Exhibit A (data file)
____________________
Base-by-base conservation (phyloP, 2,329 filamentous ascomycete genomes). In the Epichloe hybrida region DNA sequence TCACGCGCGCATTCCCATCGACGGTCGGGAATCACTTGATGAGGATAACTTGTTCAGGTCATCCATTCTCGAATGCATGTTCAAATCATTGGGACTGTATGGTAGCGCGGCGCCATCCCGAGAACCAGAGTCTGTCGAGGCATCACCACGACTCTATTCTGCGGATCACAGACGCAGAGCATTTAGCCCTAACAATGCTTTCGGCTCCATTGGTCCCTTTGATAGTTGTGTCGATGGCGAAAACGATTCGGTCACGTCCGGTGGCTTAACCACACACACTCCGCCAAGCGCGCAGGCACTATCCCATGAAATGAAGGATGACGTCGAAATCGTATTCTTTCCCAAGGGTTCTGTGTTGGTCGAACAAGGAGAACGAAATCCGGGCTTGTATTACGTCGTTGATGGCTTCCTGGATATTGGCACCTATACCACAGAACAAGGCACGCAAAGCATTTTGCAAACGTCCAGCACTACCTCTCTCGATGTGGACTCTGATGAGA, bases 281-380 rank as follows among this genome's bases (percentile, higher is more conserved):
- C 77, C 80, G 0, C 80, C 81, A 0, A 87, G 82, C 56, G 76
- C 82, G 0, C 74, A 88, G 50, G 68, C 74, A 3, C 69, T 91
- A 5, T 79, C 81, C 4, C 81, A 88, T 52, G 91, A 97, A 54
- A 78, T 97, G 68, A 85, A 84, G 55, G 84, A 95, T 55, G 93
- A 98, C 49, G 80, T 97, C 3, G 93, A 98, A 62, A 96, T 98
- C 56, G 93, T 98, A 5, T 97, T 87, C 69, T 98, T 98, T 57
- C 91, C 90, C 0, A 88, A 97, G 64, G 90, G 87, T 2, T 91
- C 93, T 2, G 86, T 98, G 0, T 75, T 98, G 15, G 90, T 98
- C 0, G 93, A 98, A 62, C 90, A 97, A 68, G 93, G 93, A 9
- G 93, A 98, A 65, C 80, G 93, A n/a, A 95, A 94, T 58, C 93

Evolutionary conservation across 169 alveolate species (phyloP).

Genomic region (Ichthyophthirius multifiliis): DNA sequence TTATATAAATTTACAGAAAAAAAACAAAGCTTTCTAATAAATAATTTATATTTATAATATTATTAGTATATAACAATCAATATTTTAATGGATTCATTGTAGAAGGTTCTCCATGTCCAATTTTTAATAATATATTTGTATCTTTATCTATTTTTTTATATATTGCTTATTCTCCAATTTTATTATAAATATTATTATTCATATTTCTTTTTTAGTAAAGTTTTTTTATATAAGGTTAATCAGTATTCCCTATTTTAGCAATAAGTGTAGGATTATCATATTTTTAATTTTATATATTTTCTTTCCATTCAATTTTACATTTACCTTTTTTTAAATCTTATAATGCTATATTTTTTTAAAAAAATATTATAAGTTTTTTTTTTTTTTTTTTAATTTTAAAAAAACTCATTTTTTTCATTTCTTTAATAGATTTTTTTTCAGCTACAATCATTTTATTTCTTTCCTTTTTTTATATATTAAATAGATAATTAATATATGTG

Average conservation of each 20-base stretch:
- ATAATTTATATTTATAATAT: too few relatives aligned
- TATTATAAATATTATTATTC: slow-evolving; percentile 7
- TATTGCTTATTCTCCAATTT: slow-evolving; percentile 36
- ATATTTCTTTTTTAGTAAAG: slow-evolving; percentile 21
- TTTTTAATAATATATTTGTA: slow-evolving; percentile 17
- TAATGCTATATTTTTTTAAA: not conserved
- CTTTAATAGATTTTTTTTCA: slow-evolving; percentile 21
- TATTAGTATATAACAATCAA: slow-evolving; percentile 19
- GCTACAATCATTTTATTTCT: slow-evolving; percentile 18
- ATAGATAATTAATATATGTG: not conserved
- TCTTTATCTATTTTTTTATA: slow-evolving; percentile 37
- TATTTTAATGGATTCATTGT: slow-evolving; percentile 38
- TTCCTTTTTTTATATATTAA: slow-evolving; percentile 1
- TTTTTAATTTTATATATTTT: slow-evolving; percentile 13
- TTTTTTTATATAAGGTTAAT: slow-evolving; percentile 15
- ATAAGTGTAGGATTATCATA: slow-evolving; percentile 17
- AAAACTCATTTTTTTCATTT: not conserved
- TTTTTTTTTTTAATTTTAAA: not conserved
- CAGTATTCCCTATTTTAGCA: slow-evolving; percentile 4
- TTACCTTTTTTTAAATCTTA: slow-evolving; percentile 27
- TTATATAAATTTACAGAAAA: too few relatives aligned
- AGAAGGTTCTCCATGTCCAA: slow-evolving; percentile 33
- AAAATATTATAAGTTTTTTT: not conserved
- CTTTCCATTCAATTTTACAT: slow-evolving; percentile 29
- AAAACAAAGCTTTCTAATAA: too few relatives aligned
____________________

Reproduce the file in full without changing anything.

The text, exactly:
Base-by-base conservation (phyloP, 2,329 filamentous ascomycete genomes). In the Epichloe hybrida region DNA sequence TCACGCGCGCATTCCCATCGACGGTCGGGAATCACTTGATGAGGATAACTTGTTCAGGTCATCCATTCTCGAATGCATGTTCAAATCATTGGGACTGTATGGTAGCGCGGCGCCATCCCGAGAACCAGAGTCTGTCGAGGCATCACCACGACTCTATTCTGCGGATCACAGACGCAGAGCATTTAGCCCTAACAATGCTTTCGGCTCCATTGGTCCCTTTGATAGTTGTGTCGATGGCGAAAACGATTCGGTCACGTCCGGTGGCTTAACCACACACACTCCGCCAAGCGCGCAGGCACTATCCCATGAAATGAAGGATGACGTCGAAATCGTATTCTTTCCCAAGGGTTCTGTGTTGGTCGAACAAGGAGAACGAAATCCGGGCTTGTATTACGTCGTTGATGGCTTCCTGGATATTGGCACCTATACCACAGAACAAGGCACGCAAAGCATTTTGCAAACGTCCAGCACTACCTCTCTCGATGTGGACTCTGATGAGA, bases 281-380 rank as follows among this genome's bases (percentile, higher is more conserved):
- C 77, C 80, G 0, C 80, C 81, A 0, A 87, G 82, C 56, G 76
- C 82, G 0, C 74, A 88, G 50, G 68, C 74, A 3, C 69, T 91
- A 5, T 79, C 81, C 4, C 81, A 88, T 52, G 91, A 97, A 54
- A 78, T 97, G 68, A 85, A 84, G 55, G 84, A 95, T 55, G 93
- A 98, C 49, G 80, T 97, C 3, G 93, A 98, A 62, A 96, T 98
- C 56, G 93, T 98, A 5, T 97, T 87, C 69, T 98, T 98, T 57
- C 91, C 90, C 0, A 88, A 97, G 64, G 90, G 87, T 2, T 91
- C 93, T 2, G 86, T 98, G 0, T 75, T 98, G 15, G 90, T 98
- C 0, G 93, A 98, A 62, C 90, A 97, A 68, G 93, G 93, A 9
- G 93, A 98, A 65, C 80, G 93, A n/a, A 95, A 94, T 58, C 93

Evolutionary conservation across 169 alveolate species (phyloP).

Genomic region (Ichthyophthirius multifiliis): DNA sequence TTATATAAATTTACAGAAAAAAAACAAAGCTTTCTAATAAATAATTTATATTTATAATATTATTAGTATATAACAATCAATATTTTAATGGATTCATTGTAGAAGGTTCTCCATGTCCAATTTTTAATAATATATTTGTATCTTTATCTATTTTTTTATATATTGCTTATTCTCCAATTTTATTATAAATATTATTATTCATATTTCTTTTTTAGTAAAGTTTTTTTATATAAGGTTAATCAGTATTCCCTATTTTAGCAATAAGTGTAGGATTATCATATTTTTAATTTTATATATTTTCTTTCCATTCAATTTTACATTTACCTTTTTTTAAATCTTATAATGCTATATTTTTTTAAAAAAATATTATAAGTTTTTTTTTTTTTTTTTTAATTTTAAAAAAACTCATTTTTTTCATTTCTTTAATAGATTTTTTTTCAGCTACAATCATTTTATTTCTTTCCTTTTTTTATATATTAAATAGATAATTAATATATGTG

Average conservation of each 20-base stretch:
- ATAATTTATATTTATAATAT: too few relatives aligned
- TATTATAAATATTATTATTC: slow-evolving; percentile 7
- TATTGCTTATTCTCCAATTT: slow-evolving; percentile 36
- ATATTTCTTTTTTAGTAAAG: slow-evolving; percentile 21
- TTTTTAATAATATATTTGTA: slow-evolving; percentile 17
- TAATGCTATATTTTTTTAAA: not conserved
- CTTTAATAGATTTTTTTTCA: slow-evolving; percentile 21
- TATTAGTATATAACAATCAA: slow-evolving; percentile 19
- GCTACAATCATTTTATTTCT: slow-evolving; percentile 18
- ATAGATAATTAATATATGTG: not conserved
- TCTTTATCTATTTTTTTATA: slow-evolving; percentile 37
- TATTTTAATGGATTCATTGT: slow-evolving; percentile 38
- TTCCTTTTTTTATATATTAA: slow-evolving; percentile 1
- TTTTTAATTTTATATATTTT: slow-evolving; percentile 13
- TTTTTTTATATAAGGTTAAT: slow-evolving; percentile 15
- ATAAGTGTAGGATTATCATA: slow-evolving; percentile 17
- AAAACTCATTTTTTTCATTT: not conserved
- TTTTTTTTTTTAATTTTAAA: not conserved
- CAGTATTCCCTATTTTAGCA: slow-evolving; percentile 4
- TTACCTTTTTTTAAATCTTA: slow-evolving; percentile 27
- TTATATAAATTTACAGAAAA: too few relatives aligned
- AGAAGGTTCTCCATGTCCAA: slow-evolving; percentile 33
- AAAATATTATAAGTTTTTTT: not conserved
- CTTTCCATTCAATTTTACAT: slow-evolving; percentile 29
- AAAACAAAGCTTTCTAATAA: too few relatives aligned